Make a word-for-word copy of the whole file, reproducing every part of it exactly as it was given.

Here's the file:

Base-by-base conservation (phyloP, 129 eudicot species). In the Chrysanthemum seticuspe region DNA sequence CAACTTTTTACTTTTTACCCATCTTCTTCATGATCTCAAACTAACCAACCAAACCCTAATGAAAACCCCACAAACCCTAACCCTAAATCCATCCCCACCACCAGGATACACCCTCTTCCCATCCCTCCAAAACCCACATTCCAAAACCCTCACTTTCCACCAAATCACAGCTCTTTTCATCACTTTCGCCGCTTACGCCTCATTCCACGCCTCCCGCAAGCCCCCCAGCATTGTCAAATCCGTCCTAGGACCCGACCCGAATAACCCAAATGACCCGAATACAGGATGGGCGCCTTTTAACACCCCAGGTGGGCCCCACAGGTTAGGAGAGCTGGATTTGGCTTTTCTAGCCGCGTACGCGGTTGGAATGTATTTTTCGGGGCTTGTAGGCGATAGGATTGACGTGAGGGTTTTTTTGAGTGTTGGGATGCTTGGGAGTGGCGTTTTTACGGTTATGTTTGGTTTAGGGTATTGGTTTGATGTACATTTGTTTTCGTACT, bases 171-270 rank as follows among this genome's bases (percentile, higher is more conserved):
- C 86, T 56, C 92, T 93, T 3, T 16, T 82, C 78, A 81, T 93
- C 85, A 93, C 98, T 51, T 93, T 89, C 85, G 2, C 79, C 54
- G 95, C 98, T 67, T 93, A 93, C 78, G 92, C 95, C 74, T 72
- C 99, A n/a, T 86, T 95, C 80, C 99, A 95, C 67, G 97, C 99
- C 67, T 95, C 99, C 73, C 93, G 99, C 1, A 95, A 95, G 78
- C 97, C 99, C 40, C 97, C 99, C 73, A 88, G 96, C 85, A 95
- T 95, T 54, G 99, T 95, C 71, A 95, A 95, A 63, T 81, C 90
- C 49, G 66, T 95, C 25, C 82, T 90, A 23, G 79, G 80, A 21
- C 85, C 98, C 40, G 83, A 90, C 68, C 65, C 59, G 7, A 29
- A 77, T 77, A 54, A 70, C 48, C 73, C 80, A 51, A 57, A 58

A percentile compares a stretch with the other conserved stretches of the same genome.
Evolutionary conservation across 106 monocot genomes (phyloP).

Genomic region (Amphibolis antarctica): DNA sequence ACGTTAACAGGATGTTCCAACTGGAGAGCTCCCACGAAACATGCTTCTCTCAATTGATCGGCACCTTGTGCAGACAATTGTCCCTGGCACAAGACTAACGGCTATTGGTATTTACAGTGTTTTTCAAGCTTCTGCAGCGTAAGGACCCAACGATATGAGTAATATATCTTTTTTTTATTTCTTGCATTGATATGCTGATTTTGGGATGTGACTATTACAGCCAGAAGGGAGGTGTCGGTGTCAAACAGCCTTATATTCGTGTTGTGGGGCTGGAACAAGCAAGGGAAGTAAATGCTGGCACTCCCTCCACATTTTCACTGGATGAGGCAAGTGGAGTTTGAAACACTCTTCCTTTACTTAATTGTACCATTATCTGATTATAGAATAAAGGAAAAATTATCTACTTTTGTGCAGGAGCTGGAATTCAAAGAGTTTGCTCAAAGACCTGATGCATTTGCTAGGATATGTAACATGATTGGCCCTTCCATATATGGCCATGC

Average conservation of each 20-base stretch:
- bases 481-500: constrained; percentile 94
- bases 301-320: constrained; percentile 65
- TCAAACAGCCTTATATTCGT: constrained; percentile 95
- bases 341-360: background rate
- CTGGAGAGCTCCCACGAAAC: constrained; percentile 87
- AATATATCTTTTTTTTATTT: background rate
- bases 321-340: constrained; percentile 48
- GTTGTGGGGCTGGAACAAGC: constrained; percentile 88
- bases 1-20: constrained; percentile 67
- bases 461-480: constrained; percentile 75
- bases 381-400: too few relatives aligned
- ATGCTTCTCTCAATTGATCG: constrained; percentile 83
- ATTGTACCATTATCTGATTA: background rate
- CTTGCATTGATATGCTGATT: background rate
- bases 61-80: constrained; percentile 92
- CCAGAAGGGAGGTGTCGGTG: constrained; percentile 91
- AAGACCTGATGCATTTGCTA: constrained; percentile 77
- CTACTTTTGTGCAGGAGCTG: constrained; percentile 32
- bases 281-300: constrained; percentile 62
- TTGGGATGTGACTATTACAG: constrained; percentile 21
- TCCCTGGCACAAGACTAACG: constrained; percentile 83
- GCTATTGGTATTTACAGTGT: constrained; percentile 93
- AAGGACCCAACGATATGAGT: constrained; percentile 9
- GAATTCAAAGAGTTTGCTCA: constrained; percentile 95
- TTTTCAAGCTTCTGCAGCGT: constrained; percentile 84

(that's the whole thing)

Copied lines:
Base-by-base conservation (phyloP, 129 eudicot species). In the Chrysanthemum seticuspe region DNA sequence CAACTTTTTACTTTTTACCCATCTTCTTCATGATCTCAAACTAACCAACCAAACCCTAATGAAAACCCCACAAACCCTAACCCTAAATCCATCCCCACCACCAGGATACACCCTCTTCCCATCCCTCCAAAACCCACATTCCAAAACCCTCACTTTCCACCAAATCACAGCTCTTTTCATCACTTTCGCCGCTTACGCCTCATTCCACGCCTCCCGCAAGCCCCCCAGCATTGTCAAATCCGTCCTAGGACCCGACCCGAATAACCCAAATGACCCGAATACAGGATGGGCGCCTTTTAACACCCCAGGTGGGCCCCACAGGTTAGGAGAGCTGGATTTGGCTTTTCTAGCCGCGTACGCGGTTGGAATGTATTTTTCGGGGCTTGTAGGCGATAGGATTGACGTGAGGGTTTTTTTGAGTGTTGGGATGCTTGGGAGTGGCGTTTTTACGGTTATGTTTGGTTTAGGGTATTGGTTTGATGTACATTTGTTTTCGTACT, bases 171-270 rank as follows among this genome's bases (percentile, higher is more conserved):
- C 86, T 56, C 92, T 93, T 3, T 16, T 82, C 78, A 81, T 93
- C 85, A 93, C 98, T 51, T 93, T 89, C 85, G 2, C 79, C 54
- G 95, C 98, T 67, T 93, A 93, C 78, G 92, C 95, C 74, T 72
- C 99, A n/a, T 86, T 95, C 80, C 99, A 95, C 67, G 97, C 99
- C 67, T 95, C 99, C 73, C 93, G 99, C 1, A 95, A 95, G 78
- C 97, C 99, C 40, C 97, C 99, C 73, A 88, G 96, C 85, A 95
- T 95, T 54, G 99, T 95, C 71, A 95, A 95, A 63, T 81, C 90
- C 49, G 66, T 95, C 25, C 82, T 90, A 23, G 79, G 80, A 21
- C 85, C 98, C 40, G 83, A 90, C 68, C 65, C 59, G 7, A 29
- A 77, T 77, A 54, A 70, C 48, C 73, C 80, A 51, A 57, A 58

A percentile compares a stretch with the other conserved stretches of the same genome.
Evolutionary conservation across 106 monocot genomes (phyloP).

Genomic region (Amphibolis antarctica): DNA sequence ACGTTAACAGGATGTTCCAACTGGAGAGCTCCCACGAAACATGCTTCTCTCAATTGATCGGCACCTTGTGCAGACAATTGTCCCTGGCACAAGACTAACGGCTATTGGTATTTACAGTGTTTTTCAAGCTTCTGCAGCGTAAGGACCCAACGATATGAGTAATATATCTTTTTTTTATTTCTTGCATTGATATGCTGATTTTGGGATGTGACTATTACAGCCAGAAGGGAGGTGTCGGTGTCAAACAGCCTTATATTCGTGTTGTGGGGCTGGAACAAGCAAGGGAAGTAAATGCTGGCACTCCCTCCACATTTTCACTGGATGAGGCAAGTGGAGTTTGAAACACTCTTCCTTTACTTAATTGTACCATTATCTGATTATAGAATAAAGGAAAAATTATCTACTTTTGTGCAGGAGCTGGAATTCAAAGAGTTTGCTCAAAGACCTGATGCATTTGCTAGGATATGTAACATGATTGGCCCTTCCATATATGGCCATGC

Average conservation of each 20-base stretch:
- bases 481-500: constrained; percentile 94
- bases 301-320: constrained; percentile 65
- TCAAACAGCCTTATATTCGT: constrained; percentile 95
- bases 341-360: background rate
- CTGGAGAGCTCCCACGAAAC: constrained; percentile 87
- AATATATCTTTTTTTTATTT: background rate
- bases 321-340: constrained; percentile 48
- GTTGTGGGGCTGGAACAAGC: constrained; percentile 88
- bases 1-20: constrained; percentile 67
- bases 461-480: constrained; percentile 75
- bases 381-400: too few relatives aligned
- ATGCTTCTCTCAATTGATCG: constrained; percentile 83
- ATTGTACCATTATCTGATTA: background rate
- CTTGCATTGATATGCTGATT: background rate
- bases 61-80: constrained; percentile 92
- CCAGAAGGGAGGTGTCGGTG: constrained; percentile 91
- AAGACCTGATGCATTTGCTA: constrained; percentile 77
- CTACTTTTGTGCAGGAGCTG: constrained; percentile 32
- bases 281-300: constrained; percentile 62
- TTGGGATGTGACTATTACAG: constrained; percentile 21
- TCCCTGGCACAAGACTAACG: constrained; percentile 83
- GCTATTGGTATTTACAGTGT: constrained; percentile 93
- AAGGACCCAACGATATGAGT: constrained; percentile 9
- GAATTCAAAGAGTTTGCTCA: constrained; percentile 95
- TTTTCAAGCTTCTGCAGCGT: constrained; percentile 84